Large-billed reed warblerFrom the BBC today:

‘Lost’ large-billed reed warbler breeding site found

By Matt Walker
Editor, Earth News

A breeding site of the large-billed reed warbler has been found in Tajikistan by scientists.

The warbler has been described as the world’s least known bird; after a single specimen was found in 1867 the species was not seen again until 2006.

Since then a handful of live birds and museum specimens have been identified, and a possible breeding site found in Afghanistan.

But the new site is the first confirmed breeding location of the species.

Details of the new breeding site are reported for the first time in the Journal of Avian Biology.

The first large-billed reed warbler (Acrocephalus orinus) was found in Himachal Pradesh, northwest India in 1867, though its validity was questioned for decades until DNA analysis this century confirmed it as a new species.

From 1867 till 2006, the bird was not sighted again in the wild, until a live bird was trapped in Thailand in 2006.

Two years later, the same individual was recaptured, as was another in another location in Thailand.

Little else was known about the large-billed warbler until 11 birds held in museums were also found to be of the species, some caught in Afghanistan in 1937 and one juvenile trapped in Kazakhstan in 1900.

These specimens suggested that the large-billed reed warbler might breed somewhere in the southeastern part of Central Asia.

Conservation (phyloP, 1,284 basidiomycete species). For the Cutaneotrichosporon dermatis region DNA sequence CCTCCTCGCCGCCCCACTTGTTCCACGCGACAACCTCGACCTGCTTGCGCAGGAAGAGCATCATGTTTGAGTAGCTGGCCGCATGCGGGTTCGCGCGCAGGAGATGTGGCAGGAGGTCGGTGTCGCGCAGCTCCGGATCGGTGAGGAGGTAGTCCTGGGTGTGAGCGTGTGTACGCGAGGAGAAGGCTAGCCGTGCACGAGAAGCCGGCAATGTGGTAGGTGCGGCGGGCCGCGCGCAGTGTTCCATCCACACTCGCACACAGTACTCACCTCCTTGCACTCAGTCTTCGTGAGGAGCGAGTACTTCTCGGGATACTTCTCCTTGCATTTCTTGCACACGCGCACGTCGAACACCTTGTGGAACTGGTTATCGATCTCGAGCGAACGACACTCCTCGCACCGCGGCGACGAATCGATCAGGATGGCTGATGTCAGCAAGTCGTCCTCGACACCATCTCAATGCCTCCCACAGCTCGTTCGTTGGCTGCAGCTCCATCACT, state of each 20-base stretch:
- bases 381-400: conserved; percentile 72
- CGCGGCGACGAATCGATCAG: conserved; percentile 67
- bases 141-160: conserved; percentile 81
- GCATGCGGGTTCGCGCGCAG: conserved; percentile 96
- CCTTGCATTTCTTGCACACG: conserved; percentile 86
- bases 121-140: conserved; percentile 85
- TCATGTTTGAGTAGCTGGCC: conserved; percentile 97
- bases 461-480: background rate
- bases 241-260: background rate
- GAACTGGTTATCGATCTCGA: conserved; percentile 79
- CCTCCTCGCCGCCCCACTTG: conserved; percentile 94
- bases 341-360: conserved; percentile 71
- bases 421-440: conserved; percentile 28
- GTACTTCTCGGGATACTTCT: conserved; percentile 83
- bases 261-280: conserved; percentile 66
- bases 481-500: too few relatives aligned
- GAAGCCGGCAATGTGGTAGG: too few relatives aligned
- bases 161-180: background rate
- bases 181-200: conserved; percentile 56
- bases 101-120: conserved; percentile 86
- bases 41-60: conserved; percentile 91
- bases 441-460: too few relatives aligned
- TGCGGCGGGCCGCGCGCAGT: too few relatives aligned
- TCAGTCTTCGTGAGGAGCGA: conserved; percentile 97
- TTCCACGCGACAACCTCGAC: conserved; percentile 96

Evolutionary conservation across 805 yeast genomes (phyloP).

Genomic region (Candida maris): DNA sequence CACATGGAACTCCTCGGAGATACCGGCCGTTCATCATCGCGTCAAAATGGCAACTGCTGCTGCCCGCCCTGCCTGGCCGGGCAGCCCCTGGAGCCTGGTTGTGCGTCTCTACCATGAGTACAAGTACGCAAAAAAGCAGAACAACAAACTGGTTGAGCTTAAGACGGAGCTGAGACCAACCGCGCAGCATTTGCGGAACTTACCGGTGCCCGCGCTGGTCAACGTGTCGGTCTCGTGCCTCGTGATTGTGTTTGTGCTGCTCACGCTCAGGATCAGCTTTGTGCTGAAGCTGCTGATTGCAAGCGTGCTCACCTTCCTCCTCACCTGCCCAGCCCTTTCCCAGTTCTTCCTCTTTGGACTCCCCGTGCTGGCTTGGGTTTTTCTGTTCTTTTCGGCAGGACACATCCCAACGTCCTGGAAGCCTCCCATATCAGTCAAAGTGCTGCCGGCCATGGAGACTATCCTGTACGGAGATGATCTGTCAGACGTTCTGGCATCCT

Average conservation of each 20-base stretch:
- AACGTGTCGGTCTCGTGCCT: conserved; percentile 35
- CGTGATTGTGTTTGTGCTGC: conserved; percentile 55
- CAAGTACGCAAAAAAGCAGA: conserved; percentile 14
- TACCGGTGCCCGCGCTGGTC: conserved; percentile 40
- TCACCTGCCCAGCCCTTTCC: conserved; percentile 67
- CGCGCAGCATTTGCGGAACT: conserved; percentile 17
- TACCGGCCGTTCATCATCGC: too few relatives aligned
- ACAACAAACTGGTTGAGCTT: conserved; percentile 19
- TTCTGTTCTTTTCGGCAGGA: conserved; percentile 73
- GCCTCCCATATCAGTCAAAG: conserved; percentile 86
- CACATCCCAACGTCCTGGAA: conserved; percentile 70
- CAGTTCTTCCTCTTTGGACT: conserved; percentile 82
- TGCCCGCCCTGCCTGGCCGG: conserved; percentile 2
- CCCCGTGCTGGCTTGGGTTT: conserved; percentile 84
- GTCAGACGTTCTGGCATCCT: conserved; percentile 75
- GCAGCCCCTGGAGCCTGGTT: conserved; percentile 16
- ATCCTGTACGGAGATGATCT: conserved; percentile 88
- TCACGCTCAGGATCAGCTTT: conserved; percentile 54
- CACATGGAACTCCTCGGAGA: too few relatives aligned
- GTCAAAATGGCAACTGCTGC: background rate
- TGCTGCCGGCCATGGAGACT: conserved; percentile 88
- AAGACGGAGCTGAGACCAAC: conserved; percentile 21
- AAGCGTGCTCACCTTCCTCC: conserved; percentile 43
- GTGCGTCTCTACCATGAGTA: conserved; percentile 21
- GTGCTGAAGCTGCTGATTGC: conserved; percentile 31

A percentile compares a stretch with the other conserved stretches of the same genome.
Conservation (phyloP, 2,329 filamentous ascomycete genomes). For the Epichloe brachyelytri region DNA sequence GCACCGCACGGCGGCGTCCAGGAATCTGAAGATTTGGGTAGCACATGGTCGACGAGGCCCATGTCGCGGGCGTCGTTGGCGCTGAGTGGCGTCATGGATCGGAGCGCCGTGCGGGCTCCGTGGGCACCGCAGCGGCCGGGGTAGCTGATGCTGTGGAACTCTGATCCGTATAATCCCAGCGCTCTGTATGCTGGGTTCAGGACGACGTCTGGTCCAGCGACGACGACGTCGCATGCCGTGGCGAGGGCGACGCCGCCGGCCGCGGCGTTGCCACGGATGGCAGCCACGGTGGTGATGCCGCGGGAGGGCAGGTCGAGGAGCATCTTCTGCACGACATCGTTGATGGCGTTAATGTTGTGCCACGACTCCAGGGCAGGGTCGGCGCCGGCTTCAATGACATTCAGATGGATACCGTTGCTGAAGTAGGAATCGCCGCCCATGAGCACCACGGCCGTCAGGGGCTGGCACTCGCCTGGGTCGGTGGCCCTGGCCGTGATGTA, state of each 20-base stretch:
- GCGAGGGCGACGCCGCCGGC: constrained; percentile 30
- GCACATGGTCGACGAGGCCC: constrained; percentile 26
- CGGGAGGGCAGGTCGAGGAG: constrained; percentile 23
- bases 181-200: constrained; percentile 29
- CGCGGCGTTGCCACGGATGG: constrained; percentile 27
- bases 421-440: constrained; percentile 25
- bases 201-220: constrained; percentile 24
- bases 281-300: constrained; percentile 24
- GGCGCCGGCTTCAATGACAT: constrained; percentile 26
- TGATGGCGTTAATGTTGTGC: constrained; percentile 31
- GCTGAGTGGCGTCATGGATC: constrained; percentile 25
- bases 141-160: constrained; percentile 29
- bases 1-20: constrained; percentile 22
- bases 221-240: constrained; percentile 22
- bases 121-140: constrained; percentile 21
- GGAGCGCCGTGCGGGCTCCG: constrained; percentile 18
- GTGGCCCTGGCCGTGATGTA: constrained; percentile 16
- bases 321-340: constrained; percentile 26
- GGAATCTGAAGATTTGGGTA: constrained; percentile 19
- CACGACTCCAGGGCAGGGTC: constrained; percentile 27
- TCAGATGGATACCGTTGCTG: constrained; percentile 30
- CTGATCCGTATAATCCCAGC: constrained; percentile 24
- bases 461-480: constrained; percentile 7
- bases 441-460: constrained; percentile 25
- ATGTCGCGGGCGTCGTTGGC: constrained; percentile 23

Last year, a team of researchers believed they had discovered a breeding site of the enigmatic warbler in Afghanistan, after catching 15 birds which DNA analysis confirmed as Acrocephalus orinus.

However, they were not able to confirm that the species was breeding in the area, according to internationally agreed criteria.

Also, the researchers have yet to confirm the details of their find by publishing their records in the scientific literature.

Around the same time, ornithologists Dr Raffael Aye and Mr Manuel Schweizer of the Society for Field Ornithology and Bird Protection in Central Asia, and Dr Stephan Hertwig of the Natural History Museum in Bern, Switzerland found another significant discovery elsewhere in Asia.

The researchers discovered eight individual large-billed reed warblers living at three different riverine woodland sites in the Gorno-Badakhshan Autonomous Region of Tajikistan.

They confirmed the birds are breeding at one, the first such confirmed breeding site of the species since its discovery by science.

“One of four adult birds caught in Vezdara displayed a large brood patch, suggesting that it was breeding,” explains Mr Schweizer, who is also a PhD student at the Natural History Museum in Bern.

“Also in Vezdara, two Acrocephalus warblers were observed around a group of bushes on 18 July and could be caught later and three rectrices on one tail side were taken for DNA analyses.

“On the 19th, they were again observed around the same bushes, this time missing rectrices on one side of their tails and feeding two fledglings.

“The fledglings were still extremely weak flyers and hardly able to fly from one bush to another.”

Although the team have been aware of the breeding site since last year, they have had to wait till now to publish details of their discovery in the scientific literature, and hence make it public.

“This finding was of course a big surprise, as the large-billed reed warbler was termed as one of the least known bird species of the world before,” Mr Schweizer told the BBC.

“Without further survey, it is impossible to say how many birds may survive in the wild.”

“Further surveys during the breeding season are needed in order to identify the limits of the species’ breeding range and to deepen our understanding of its population history and conservation status.”

See also here.